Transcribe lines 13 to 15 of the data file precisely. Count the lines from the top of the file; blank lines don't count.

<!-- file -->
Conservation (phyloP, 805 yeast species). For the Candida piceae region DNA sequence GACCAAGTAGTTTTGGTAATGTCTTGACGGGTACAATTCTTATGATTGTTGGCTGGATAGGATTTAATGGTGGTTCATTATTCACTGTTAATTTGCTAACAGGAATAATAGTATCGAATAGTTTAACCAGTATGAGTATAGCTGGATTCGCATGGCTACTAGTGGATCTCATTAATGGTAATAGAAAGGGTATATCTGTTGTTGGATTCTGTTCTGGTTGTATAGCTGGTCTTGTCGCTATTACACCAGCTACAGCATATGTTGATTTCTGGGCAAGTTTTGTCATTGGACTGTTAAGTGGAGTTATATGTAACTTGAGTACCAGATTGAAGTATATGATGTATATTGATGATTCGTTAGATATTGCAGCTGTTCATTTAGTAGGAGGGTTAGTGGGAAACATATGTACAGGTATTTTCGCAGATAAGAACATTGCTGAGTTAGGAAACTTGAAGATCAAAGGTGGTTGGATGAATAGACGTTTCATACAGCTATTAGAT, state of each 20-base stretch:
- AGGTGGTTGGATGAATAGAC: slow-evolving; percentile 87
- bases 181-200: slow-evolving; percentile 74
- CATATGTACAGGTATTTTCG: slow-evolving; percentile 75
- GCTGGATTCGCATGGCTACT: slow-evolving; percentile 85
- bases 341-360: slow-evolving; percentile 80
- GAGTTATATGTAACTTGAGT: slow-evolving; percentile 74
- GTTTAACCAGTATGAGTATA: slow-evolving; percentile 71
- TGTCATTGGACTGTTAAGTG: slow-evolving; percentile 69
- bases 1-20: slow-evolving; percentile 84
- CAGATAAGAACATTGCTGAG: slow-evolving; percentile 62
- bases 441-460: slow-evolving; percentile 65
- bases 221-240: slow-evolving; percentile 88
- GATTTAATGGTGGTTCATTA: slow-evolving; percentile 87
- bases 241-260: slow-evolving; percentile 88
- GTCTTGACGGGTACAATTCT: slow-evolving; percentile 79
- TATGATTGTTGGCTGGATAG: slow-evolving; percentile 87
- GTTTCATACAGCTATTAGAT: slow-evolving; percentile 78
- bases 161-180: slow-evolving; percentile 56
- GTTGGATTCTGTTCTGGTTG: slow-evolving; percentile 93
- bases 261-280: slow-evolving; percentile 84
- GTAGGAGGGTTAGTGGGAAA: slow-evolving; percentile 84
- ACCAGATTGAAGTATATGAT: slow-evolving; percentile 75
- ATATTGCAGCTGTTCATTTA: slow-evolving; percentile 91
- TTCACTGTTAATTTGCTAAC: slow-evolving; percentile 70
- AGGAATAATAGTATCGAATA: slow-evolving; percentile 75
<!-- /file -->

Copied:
- bases 221-240: slow-evolving; percentile 88
- GATTTAATGGTGGTTCATTA: slow-evolving; percentile 87
- bases 241-260: slow-evolving; percentile 88